iSAT

The local chapter of the American Institute of Aeronautics and Astronautics hosted a luncheon today with John Dankanich, the iSAT program manager as speaker. iSAT stands for Iodine Satellite, and it is a Cubesat program to test iodine instead of xenon in a Hall thruster engine. Right now, there aren’t a lot of options for small satellite propulsion. Solid motors are one use only, liquid engines take a lot of weight and space, and hypergols will try to kill you. By letting the iodine sublimate, i.e. go directly from solid to gas, all you need is a little heat to turn on your engine.

This isn’t the kind of engine that will lift a payload from Earth to orbit, but it will allow orbit change, even inclination change. Dankanich spoke about the military uses, being able to put communication relays or observation satellites into the right orbit quickly, perhaps even a constellation. You could have a constellation of small, cheap satellites around the moon or Mars or Venus. As for myself, I was interested in the end-of-life uses for small satellites, to deorbit a spacecraft before it becomes space debris.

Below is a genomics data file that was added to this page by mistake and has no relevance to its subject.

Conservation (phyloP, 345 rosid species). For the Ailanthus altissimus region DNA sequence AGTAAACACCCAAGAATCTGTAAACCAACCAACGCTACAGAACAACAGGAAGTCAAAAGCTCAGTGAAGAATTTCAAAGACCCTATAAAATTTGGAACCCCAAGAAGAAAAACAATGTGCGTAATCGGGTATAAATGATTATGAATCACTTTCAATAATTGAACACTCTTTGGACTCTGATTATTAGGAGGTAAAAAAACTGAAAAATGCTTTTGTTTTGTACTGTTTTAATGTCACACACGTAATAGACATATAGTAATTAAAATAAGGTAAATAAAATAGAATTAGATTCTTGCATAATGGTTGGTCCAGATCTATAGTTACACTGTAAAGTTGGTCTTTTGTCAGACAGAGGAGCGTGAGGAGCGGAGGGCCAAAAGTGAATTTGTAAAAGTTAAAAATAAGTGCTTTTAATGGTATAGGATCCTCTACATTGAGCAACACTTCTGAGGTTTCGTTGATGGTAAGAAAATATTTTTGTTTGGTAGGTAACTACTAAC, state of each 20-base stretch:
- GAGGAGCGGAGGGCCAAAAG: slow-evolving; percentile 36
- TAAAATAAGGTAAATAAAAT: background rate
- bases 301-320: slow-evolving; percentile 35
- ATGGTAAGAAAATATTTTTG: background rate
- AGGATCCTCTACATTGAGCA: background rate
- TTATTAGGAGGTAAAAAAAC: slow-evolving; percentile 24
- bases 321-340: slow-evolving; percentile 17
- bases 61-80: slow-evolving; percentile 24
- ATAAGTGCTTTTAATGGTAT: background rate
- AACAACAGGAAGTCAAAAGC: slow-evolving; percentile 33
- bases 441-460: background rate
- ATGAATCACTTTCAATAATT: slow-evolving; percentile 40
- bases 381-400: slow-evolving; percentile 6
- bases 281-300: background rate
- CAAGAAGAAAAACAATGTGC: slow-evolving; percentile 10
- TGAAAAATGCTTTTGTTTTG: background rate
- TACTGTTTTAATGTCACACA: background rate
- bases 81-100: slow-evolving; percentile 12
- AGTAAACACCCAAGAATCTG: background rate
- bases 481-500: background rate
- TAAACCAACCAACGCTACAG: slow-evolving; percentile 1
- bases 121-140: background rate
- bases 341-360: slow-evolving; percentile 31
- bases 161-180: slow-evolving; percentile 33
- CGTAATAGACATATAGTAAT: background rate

Another point in favor of iodine was the much lower pressure than the current xenon Hall thruster engines. It opens up the possibility of rapid-prototyping your tank and even a conformal design to fit in the available space. Iodine presents some challenges in terms of what materials it’s compatible with, but we ought to be able to handle that.

Busek thruster proposed for iSAT.  Photo courtesy of NASA/iSAT's Facebook page.
Busek thruster proposed for iSAT. Photo courtesy of NASA/iSAT’s Facebook page.

It was an interesting talk, and it sounds like they have hit the ground running with a lot of hardware ready to go or easily modified for this mission. I wish them a lot of success in the future.

If you’d like to follow iSAT’s progress, they are on Facebook at www.facebook.com/NASAisat .

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